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List, pick, and grid widgets

This section covers three widgets used to implement either a vertical list, horizontal list, or grid.

The list widget displays multiple items as a vertical list. For example, an application that manages baseball statistics might choose to present to the user a list of player names in alphabetic order. This list could be implemented using a list widget that displays each item as static text.

The figure below shows a list widget.

The pick widget displays multiple items as a horizontal row. For example, a painting application that offers a palette of editing tools might choose to implement the presentation of these tools as a pick widget, with each item in the pick list representing a particular tool.

The grid widget also lays out its items horizontally, but wraps once it is out of horizontal space. The net result is a widget that lays out its items in a grid with the appearance of a table (though the widget does not, technically, behave as a table). The items are laid out left to right, with the wrapped item left justified under the row above. By default, the grid widget is set to contain three rows and three columns.

The grid widget is ideal for implementations that call for the user to select from a long list of similarly shaped items -- for example, a virtual art gallery application might choose to display thumbnail images of great works of art laid out in a grid, allowing the user to scroll through this list to locate an image to view at full screen size.

Each widget appears to be composed of multiple items; however, there is only a single object. The list widget is a decorator that wraps around a single object that is used to draw each item. The list, pick, and grid widgets alter the draw location and model data of the child widget. The list widget uses the services of the child widget (through the model/widget relationship of the widget framework) to draw each individual item in the list. See the following diagram, which illustrates this relationship.

Two models are associated with the list widget: the list model and the value model of the list item:

  • List widget's model

    The list widget is attached to a list model, which -- as an abstract class -- could be realized as a vector model, an array model, or any model that manages indexed collections of data. This model will contain all the data to be presented in the list. It could be a simple list of strings, or it could be a complex data structure containing strings, icons or anything else an application may need to render items in a list.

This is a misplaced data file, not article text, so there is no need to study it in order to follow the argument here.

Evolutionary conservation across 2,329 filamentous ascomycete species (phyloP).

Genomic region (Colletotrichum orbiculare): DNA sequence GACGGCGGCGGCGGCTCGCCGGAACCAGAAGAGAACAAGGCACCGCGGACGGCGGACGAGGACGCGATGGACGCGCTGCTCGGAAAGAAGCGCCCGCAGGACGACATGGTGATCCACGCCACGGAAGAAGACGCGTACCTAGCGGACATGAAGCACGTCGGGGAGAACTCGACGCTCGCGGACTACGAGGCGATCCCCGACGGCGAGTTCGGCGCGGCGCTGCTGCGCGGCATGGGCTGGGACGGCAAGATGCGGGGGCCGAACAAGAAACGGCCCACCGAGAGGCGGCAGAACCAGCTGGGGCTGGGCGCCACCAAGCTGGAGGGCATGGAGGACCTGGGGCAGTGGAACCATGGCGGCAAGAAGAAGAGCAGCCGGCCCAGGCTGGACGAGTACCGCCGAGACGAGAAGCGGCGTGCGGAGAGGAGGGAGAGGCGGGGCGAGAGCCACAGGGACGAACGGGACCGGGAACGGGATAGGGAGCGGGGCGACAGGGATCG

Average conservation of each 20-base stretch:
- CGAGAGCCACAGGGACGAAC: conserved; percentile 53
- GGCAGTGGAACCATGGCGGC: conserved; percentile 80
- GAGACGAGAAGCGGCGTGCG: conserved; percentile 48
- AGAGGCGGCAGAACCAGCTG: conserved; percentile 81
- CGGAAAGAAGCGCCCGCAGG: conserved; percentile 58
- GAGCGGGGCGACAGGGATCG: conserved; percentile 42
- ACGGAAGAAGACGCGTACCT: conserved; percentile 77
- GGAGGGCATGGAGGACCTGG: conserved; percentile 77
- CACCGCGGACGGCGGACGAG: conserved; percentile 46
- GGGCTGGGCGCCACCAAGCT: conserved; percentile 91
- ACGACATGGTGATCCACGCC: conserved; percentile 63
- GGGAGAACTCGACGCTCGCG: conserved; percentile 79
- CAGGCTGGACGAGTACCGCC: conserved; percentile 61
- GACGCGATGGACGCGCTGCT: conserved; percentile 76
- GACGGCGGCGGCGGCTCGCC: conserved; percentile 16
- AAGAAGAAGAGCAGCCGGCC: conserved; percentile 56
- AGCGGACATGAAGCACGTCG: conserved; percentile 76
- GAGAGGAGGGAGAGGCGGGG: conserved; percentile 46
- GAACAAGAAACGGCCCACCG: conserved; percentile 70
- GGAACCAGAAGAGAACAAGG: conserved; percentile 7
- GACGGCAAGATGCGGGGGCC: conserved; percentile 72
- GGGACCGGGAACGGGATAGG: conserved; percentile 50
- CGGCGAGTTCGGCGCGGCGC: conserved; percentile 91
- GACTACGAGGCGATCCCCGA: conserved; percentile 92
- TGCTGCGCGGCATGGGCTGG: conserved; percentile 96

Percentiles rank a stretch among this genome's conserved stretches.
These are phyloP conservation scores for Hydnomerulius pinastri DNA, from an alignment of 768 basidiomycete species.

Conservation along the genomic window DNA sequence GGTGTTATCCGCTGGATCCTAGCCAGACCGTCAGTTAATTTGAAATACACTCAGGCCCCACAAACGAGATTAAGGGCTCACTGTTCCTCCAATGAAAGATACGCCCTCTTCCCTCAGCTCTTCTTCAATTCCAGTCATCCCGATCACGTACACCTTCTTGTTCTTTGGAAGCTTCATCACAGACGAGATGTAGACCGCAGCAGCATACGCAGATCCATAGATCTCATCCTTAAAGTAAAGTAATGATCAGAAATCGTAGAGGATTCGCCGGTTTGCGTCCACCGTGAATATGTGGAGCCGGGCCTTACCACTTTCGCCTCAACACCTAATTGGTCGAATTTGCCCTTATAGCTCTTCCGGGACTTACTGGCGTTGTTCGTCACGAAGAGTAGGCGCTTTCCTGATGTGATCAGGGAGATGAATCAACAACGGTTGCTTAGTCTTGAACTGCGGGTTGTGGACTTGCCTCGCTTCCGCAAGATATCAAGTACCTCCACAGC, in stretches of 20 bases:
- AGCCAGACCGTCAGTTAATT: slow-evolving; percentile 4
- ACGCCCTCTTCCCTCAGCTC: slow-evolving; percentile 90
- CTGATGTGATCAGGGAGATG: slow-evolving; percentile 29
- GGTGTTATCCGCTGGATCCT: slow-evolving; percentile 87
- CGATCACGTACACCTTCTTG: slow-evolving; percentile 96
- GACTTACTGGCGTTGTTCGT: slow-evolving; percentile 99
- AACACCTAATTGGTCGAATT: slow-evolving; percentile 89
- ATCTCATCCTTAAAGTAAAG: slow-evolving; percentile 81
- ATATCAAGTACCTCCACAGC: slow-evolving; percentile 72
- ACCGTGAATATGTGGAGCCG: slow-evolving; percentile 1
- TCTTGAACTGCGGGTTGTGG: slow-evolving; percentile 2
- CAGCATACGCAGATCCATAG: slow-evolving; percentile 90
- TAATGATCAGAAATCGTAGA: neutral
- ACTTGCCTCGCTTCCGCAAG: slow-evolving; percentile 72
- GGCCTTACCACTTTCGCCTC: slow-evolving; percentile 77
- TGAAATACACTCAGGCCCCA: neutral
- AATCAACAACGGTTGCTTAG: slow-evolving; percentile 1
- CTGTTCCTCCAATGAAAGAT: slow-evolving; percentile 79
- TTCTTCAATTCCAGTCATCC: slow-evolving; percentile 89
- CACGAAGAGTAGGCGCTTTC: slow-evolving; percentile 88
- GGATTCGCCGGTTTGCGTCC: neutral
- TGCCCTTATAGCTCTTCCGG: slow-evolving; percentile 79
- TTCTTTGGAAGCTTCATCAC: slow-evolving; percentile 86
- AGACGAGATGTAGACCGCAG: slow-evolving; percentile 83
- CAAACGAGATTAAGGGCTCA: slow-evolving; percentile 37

• Item's value model

    When attached to the list widget, the item widget should already have a value model attached to it, presumably with no corresponding data. Some widgets, such as the static widget, have a value model that is created at the time the widget is created. At draw time, or certain other times such as when the preferred extent is requested, the list widget will loop through its list model and apply each data element in succession to the Item widget's value model.

Variable-sized list items

A special feature of both the list widget and pick widget is the ability to have list items that vary in size from one index to another, or change size when the item is selected. For list widgets, the height can vary, and for pick widgets the width can vary. There are two types of variable-sized lists. In the first type, every item in the list could be set to a unique size. In the second type, all items are of equal size except the currently selected item.
  • All Items of variable size

    For the first type of variable-sized list, the flag LWF_VARIABLEITEMSIZE must be set on the widget, and an indexer callback function must be installed (see IWidget_SetIndexer). In the indexer callback, the application can control the height (or width) by calling IWidget_SetVarItemSize() to set the new size of the item. This size may be based on the original size of the item, which may be retrieved by calling IWidget_GetVarItemSize().

    For example, to create a list widget which sizes the list item based on the content of the item, the indexer callback might look like this:

    static void
    ListIndexer(IWidget *piw, int nIndex, boolean bSelected)
          // calculate the size based on the content 
          int size = CalcNewHeight(piw, nIndex);
          IWidget_SetVarItemSize(piw, size); 

  • Selected item variable size

    For the second type, the size of the currently selected item can be different from all other items (as focus moves, the focused item may need to look bigger compared to other items). For such cases, the application can call IWidget_SetSelItemSize().

For additional information, refer to the

The following table shows the include files and ClassIDs for the list, pick, and grid widgets.

Required Files





Class IDs